Academic journal article Japanese Journal of Religious Studies

Esoteric Buddhist Theories of Language in Early Kokugaku: The Soshaku of the Man'yo Daishoki

Academic journal article Japanese Journal of Religious Studies

Esoteric Buddhist Theories of Language in Early Kokugaku: The Soshaku of the Man'yo Daishoki

Article excerpt

The early modern renaissance in the study of ancient texts, Kokugaku, has been described as a nativist movement that developed as the antithesis of Neo-Confucianism. This paper starts from a different premise. It follows KUGINUKI'S (2007) argument that the introduction of a new framework for the study of the Japanese language by Keichu, the Esoteric Buddhist scholar-monk and "father" of Kokugaku, raised new questions about the ancient Japanese language. Through a close analysis of his discussion of language, this article examines Keichu's explanation of his radical shift in framework, revealing the importance of Esoteric Buddhist ideas in early Kokugaku.

KEYWORDS: Keichu-Kokugaku-Edo-period Buddhism-kanazukai-Man'yo daishoki

(ProQuest: ... denotes formulae omitted.)

THE EMINENT historian of linguistics, Kuginuki Toru ..., in his recent book, Kinsei kanazukairon no kenky.: Goj.onzu to kodai Nihongo onsei no hakken (2007), argues that the replacement of the iroha poem with the fifty-sounds chart as the framework for discussing the ancient use of the phonetic script (kanazukai ...) transformed the study of ancient Japanese texts in the early modern period (2007, 10). He shows that kanazukai shifted from simply a model for transcription in commentaries on and compositions of Heian style poetry to a visual grid that sparked heated questions about a rational and unique order of sounds in ancient Japanese. It is to the work of the "father" of this early modern renaissance, Keich. ... (1640.1701), that Kuginuki traces the origins of this shift. In Keich.'s work, for the first time, the fifty-sounds chart was employed explicitly for the study of Japanese. This article builds upon Kuginuki's argument, looking closely at Keich.'s discussion of language in his first major work, the Man'y. daish.ki ..., in which he reveals the logic behind his revolutionary shift.

After a brief summary of the history of the study of phonetics in Japan, which makes clear the importance of Keich.'s innovation, this article provides some background on the image of Keich. as found in the literature on Kokugaku. It then looks at a single text which is critical in understanding Keich.'s introduction of this new framework for analyzing ancient literature. It will conclude that this deeper understanding of Keich.'s thought exposes gaps in previous theoretical frameworks for explaining early modern intellectual history.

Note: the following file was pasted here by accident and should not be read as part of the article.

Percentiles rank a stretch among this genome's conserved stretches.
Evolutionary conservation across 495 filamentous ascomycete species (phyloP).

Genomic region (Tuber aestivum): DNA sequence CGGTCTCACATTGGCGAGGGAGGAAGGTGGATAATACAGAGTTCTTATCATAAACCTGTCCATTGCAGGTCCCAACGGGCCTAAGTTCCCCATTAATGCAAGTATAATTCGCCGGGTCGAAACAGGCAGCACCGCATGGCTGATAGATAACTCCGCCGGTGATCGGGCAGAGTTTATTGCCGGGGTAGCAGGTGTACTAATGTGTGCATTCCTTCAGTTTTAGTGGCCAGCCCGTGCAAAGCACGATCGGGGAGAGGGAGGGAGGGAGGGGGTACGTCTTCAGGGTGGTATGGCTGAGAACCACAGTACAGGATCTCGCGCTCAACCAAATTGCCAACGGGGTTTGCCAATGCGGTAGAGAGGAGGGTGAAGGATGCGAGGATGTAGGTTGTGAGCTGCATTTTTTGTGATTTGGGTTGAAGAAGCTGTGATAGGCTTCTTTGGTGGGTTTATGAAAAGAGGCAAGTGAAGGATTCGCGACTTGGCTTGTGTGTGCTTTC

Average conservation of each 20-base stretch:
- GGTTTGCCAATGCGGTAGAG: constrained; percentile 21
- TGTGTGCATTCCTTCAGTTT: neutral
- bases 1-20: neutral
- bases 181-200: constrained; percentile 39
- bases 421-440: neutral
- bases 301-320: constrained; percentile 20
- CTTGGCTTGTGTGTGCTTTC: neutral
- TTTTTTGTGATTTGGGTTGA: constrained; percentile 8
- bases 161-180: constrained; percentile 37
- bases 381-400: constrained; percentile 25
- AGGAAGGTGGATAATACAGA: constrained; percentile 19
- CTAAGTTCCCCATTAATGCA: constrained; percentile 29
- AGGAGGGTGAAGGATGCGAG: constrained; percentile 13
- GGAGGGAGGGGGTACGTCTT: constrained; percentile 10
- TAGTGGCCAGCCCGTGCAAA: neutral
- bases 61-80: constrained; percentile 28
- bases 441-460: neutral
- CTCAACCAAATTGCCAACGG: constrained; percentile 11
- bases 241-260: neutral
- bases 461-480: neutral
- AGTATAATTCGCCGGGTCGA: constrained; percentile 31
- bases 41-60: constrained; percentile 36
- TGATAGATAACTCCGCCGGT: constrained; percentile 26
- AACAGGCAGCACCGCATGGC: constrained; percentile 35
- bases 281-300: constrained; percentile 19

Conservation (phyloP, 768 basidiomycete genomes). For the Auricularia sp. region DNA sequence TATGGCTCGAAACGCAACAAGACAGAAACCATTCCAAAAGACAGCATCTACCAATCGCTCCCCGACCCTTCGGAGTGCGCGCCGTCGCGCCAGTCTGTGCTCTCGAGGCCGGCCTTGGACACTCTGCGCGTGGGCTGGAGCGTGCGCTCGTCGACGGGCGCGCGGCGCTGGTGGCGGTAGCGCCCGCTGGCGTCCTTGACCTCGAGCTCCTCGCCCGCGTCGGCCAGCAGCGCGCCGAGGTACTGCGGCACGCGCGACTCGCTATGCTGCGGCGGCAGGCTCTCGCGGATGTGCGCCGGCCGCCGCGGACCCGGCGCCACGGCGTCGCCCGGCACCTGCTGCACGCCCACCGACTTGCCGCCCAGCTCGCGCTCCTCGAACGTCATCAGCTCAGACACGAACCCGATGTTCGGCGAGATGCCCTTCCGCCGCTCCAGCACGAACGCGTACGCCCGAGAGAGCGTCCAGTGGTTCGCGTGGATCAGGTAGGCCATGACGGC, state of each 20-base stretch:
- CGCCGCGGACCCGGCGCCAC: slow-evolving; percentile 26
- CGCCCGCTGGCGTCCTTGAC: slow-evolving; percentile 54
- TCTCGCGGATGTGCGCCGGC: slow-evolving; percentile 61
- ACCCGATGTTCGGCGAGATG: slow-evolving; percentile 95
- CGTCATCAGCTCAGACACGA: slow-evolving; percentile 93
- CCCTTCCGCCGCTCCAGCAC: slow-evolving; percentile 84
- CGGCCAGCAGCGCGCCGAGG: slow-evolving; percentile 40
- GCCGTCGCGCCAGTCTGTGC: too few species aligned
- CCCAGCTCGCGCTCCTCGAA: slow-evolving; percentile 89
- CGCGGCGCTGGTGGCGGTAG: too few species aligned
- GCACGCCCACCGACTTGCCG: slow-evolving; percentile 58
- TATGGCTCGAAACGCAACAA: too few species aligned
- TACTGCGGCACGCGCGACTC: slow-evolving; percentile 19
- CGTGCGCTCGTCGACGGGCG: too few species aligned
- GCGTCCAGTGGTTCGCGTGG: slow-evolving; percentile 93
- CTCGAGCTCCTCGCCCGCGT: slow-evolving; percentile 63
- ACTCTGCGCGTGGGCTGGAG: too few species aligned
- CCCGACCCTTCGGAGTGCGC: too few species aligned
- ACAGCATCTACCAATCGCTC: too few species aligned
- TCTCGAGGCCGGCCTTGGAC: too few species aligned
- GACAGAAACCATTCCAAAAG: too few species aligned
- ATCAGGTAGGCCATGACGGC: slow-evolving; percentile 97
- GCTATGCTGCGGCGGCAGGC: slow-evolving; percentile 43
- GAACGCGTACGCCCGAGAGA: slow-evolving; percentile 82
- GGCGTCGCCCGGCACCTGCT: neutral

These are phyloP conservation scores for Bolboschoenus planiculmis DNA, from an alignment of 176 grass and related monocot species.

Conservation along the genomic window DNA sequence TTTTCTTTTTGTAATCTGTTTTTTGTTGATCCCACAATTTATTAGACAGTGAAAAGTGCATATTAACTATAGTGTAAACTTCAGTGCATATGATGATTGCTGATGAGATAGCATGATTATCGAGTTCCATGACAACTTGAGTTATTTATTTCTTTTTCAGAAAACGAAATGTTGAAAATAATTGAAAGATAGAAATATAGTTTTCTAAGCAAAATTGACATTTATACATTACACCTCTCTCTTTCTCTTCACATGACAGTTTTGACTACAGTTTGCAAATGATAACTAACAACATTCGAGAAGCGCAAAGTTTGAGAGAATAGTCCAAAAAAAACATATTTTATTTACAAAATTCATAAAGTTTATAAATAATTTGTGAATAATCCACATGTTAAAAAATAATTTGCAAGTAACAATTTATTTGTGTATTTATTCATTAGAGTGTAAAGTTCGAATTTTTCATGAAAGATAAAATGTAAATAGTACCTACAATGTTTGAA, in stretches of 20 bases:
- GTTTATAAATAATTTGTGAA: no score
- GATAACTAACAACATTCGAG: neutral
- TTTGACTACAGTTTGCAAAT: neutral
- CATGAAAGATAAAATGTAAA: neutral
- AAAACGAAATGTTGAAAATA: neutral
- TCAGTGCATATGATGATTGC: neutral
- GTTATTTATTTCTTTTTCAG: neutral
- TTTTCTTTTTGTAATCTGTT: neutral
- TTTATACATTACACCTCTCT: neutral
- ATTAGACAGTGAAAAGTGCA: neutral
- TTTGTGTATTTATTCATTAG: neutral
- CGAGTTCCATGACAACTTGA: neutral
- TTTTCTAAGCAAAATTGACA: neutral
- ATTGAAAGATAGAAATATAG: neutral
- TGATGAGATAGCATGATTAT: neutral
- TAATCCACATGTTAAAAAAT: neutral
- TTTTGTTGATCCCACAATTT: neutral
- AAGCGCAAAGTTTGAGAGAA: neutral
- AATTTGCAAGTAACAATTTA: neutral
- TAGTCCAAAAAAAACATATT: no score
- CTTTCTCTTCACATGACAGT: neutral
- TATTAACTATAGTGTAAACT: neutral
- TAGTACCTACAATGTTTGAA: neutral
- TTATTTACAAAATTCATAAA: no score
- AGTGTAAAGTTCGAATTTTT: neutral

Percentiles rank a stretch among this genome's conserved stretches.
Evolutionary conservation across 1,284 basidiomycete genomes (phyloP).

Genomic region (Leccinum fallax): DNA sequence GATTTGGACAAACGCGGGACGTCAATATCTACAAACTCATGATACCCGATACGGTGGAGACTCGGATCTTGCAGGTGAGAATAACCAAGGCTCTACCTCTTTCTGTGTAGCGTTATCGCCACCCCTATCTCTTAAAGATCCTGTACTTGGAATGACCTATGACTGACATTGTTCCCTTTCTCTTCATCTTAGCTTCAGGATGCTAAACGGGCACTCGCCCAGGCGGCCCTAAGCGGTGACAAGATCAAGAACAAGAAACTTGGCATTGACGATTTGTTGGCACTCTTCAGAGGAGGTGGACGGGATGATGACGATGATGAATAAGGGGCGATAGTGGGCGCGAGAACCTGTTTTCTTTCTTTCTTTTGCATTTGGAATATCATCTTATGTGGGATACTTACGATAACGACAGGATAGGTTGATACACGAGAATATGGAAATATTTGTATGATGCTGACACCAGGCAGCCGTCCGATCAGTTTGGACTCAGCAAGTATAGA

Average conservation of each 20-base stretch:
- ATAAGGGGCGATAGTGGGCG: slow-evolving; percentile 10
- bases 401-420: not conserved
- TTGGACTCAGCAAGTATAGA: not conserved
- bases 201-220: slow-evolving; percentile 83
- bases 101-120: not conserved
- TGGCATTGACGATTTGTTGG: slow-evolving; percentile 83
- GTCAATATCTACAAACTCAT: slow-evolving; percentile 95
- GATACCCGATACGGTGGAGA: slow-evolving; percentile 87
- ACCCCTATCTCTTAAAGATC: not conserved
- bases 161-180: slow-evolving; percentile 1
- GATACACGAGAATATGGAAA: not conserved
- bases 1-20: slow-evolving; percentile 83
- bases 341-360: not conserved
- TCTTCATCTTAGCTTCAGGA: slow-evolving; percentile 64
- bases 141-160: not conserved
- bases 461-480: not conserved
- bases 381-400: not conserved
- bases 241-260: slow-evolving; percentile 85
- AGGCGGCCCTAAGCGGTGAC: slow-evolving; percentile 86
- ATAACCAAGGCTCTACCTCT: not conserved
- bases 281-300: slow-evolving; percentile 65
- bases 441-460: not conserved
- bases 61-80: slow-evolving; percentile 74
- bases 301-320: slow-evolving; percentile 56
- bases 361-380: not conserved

The Rise of Early Modern Language Studies

The origins of the study of phonetics in Japan are found in Siddham studies1 imported by K.kai and in the analysis of the pronunciation of Chinese characters, but it was not until the seventeenth century, with Keich.'s revolutionary work on the historical use of the phonetic script (kana), that research in specifically Japanese phonetics began.2 The poetry of the tenth and early eleventh century, which became a model for later poetry composition, tended to be recorded in the phonetic script and, for this limited period of time, the spelling and pronunciation of words displayed a high degree of homogeneity. However, by the end of the Heian period the pronunciation of some sounds had merged: /ye/ and /we/ becoming /ye/, /o/ and /wo/ becoming /wo/ and /i/ and /wi/ merging into /i/; and during the same period, the middle and ending sounds /fa/, /fi/, /fu/, /fe/, /fo/ had shifted into the /wa/ line. From the end of the Insei period,3 the people of Kyoto could no longer spell the poetry of the Heian court style according to their contemporary pronunciation. The origins of kanazukai, the study of the ancient use of the script, are found in the intellectual curiosity that this obstacle generated concerning Heian period writing. The Gekansh. ... by Fujiwara no Teika ... (1162.1241) is the first record of this kind of study; especially after its systemization by poet and linguist Gy.a ... (dates unknown) in the Kamakura period, Teika's system of kana usage became the chief authority for poetic composition and interpretation of ancient texts in medieval poetic studies. …

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